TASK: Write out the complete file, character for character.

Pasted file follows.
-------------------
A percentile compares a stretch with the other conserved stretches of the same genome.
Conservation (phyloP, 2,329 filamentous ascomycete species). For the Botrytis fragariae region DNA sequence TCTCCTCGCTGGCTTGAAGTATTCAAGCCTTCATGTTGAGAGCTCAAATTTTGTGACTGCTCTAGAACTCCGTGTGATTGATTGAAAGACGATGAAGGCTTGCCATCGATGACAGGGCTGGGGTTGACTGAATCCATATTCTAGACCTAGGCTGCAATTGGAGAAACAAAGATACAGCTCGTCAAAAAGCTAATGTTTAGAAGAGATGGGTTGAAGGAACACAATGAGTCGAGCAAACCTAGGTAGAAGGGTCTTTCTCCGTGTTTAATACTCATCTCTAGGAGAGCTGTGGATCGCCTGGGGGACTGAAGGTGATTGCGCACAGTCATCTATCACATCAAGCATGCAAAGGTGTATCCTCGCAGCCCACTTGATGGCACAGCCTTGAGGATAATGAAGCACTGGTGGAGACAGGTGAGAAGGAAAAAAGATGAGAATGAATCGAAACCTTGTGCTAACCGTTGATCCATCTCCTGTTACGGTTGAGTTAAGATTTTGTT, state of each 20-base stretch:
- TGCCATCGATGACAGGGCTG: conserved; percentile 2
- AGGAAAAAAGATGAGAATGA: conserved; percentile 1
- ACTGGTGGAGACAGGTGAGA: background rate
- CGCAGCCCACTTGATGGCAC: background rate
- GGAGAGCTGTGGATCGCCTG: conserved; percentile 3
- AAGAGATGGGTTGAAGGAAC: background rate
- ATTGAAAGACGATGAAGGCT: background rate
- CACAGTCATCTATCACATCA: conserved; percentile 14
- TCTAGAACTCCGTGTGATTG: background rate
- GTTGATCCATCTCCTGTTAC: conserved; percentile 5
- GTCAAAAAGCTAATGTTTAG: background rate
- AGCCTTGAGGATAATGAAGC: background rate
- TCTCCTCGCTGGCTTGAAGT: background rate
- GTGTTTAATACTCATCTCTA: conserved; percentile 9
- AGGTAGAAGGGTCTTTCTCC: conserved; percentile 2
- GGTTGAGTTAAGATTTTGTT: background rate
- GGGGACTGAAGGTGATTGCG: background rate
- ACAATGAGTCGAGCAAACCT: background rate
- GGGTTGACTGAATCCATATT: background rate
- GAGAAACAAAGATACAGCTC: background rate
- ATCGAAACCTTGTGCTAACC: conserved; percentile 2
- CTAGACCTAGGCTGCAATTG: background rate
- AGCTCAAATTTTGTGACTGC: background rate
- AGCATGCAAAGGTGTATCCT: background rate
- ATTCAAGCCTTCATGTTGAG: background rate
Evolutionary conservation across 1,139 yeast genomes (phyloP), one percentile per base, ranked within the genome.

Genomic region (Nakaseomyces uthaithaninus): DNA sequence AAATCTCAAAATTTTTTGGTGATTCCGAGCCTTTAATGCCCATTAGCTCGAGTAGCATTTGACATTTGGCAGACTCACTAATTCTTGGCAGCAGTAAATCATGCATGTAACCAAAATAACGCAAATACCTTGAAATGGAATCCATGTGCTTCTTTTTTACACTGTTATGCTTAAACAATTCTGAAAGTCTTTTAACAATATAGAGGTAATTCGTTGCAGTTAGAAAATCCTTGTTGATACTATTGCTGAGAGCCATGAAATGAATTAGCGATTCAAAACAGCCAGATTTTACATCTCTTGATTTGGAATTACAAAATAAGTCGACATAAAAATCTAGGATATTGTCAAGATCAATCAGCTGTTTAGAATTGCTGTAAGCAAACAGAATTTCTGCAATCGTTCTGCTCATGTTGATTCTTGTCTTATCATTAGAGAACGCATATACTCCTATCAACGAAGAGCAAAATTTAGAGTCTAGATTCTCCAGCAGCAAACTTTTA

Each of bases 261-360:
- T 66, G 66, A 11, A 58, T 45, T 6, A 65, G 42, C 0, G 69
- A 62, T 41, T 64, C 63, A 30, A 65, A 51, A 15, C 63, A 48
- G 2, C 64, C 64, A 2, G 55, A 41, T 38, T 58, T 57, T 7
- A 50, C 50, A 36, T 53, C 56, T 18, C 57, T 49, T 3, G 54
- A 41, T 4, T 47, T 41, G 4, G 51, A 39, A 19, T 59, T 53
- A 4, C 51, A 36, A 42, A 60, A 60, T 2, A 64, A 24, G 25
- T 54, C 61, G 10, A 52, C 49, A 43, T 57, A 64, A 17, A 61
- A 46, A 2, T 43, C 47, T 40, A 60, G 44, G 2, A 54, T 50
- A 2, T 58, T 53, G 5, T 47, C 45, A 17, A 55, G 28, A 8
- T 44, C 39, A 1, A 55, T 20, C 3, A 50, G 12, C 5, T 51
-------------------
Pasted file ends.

A percentile compares a stretch with the other conserved stretches of the same genome.
Conservation (phyloP, 2,329 filamentous ascomycete species). For the Botrytis fragariae region DNA sequence TCTCCTCGCTGGCTTGAAGTATTCAAGCCTTCATGTTGAGAGCTCAAATTTTGTGACTGCTCTAGAACTCCGTGTGATTGATTGAAAGACGATGAAGGCTTGCCATCGATGACAGGGCTGGGGTTGACTGAATCCATATTCTAGACCTAGGCTGCAATTGGAGAAACAAAGATACAGCTCGTCAAAAAGCTAATGTTTAGAAGAGATGGGTTGAAGGAACACAATGAGTCGAGCAAACCTAGGTAGAAGGGTCTTTCTCCGTGTTTAATACTCATCTCTAGGAGAGCTGTGGATCGCCTGGGGGACTGAAGGTGATTGCGCACAGTCATCTATCACATCAAGCATGCAAAGGTGTATCCTCGCAGCCCACTTGATGGCACAGCCTTGAGGATAATGAAGCACTGGTGGAGACAGGTGAGAAGGAAAAAAGATGAGAATGAATCGAAACCTTGTGCTAACCGTTGATCCATCTCCTGTTACGGTTGAGTTAAGATTTTGTT, state of each 20-base stretch:
- TGCCATCGATGACAGGGCTG: conserved; percentile 2
- AGGAAAAAAGATGAGAATGA: conserved; percentile 1
- ACTGGTGGAGACAGGTGAGA: background rate
- CGCAGCCCACTTGATGGCAC: background rate
- GGAGAGCTGTGGATCGCCTG: conserved; percentile 3
- AAGAGATGGGTTGAAGGAAC: background rate
- ATTGAAAGACGATGAAGGCT: background rate
- CACAGTCATCTATCACATCA: conserved; percentile 14
- TCTAGAACTCCGTGTGATTG: background rate
- GTTGATCCATCTCCTGTTAC: conserved; percentile 5
- GTCAAAAAGCTAATGTTTAG: background rate
- AGCCTTGAGGATAATGAAGC: background rate
- TCTCCTCGCTGGCTTGAAGT: background rate
- GTGTTTAATACTCATCTCTA: conserved; percentile 9
- AGGTAGAAGGGTCTTTCTCC: conserved; percentile 2
- GGTTGAGTTAAGATTTTGTT: background rate
- GGGGACTGAAGGTGATTGCG: background rate
- ACAATGAGTCGAGCAAACCT: background rate
- GGGTTGACTGAATCCATATT: background rate
- GAGAAACAAAGATACAGCTC: background rate
- ATCGAAACCTTGTGCTAACC: conserved; percentile 2
- CTAGACCTAGGCTGCAATTG: background rate
- AGCTCAAATTTTGTGACTGC: background rate
- AGCATGCAAAGGTGTATCCT: background rate
- ATTCAAGCCTTCATGTTGAG: background rate
Evolutionary conservation across 1,139 yeast genomes (phyloP), one percentile per base, ranked within the genome.

Genomic region (Nakaseomyces uthaithaninus): DNA sequence AAATCTCAAAATTTTTTGGTGATTCCGAGCCTTTAATGCCCATTAGCTCGAGTAGCATTTGACATTTGGCAGACTCACTAATTCTTGGCAGCAGTAAATCATGCATGTAACCAAAATAACGCAAATACCTTGAAATGGAATCCATGTGCTTCTTTTTTACACTGTTATGCTTAAACAATTCTGAAAGTCTTTTAACAATATAGAGGTAATTCGTTGCAGTTAGAAAATCCTTGTTGATACTATTGCTGAGAGCCATGAAATGAATTAGCGATTCAAAACAGCCAGATTTTACATCTCTTGATTTGGAATTACAAAATAAGTCGACATAAAAATCTAGGATATTGTCAAGATCAATCAGCTGTTTAGAATTGCTGTAAGCAAACAGAATTTCTGCAATCGTTCTGCTCATGTTGATTCTTGTCTTATCATTAGAGAACGCATATACTCCTATCAACGAAGAGCAAAATTTAGAGTCTAGATTCTCCAGCAGCAAACTTTTA

Each of bases 261-360:
- T 66, G 66, A 11, A 58, T 45, T 6, A 65, G 42, C 0, G 69
- A 62, T 41, T 64, C 63, A 30, A 65, A 51, A 15, C 63, A 48
- G 2, C 64, C 64, A 2, G 55, A 41, T 38, T 58, T 57, T 7
- A 50, C 50, A 36, T 53, C 56, T 18, C 57, T 49, T 3, G 54
- A 41, T 4, T 47, T 41, G 4, G 51, A 39, A 19, T 59, T 53
- A 4, C 51, A 36, A 42, A 60, A 60, T 2, A 64, A 24, G 25
- T 54, C 61, G 10, A 52, C 49, A 43, T 57, A 64, A 17, A 61
- A 46, A 2, T 43, C 47, T 40, A 60, G 44, G 2, A 54, T 50
- A 2, T 58, T 53, G 5, T 47, C 45, A 17, A 55, G 28, A 8
- T 44, C 39, A 1, A 55, T 20, C 3, A 50, G 12, C 5, T 51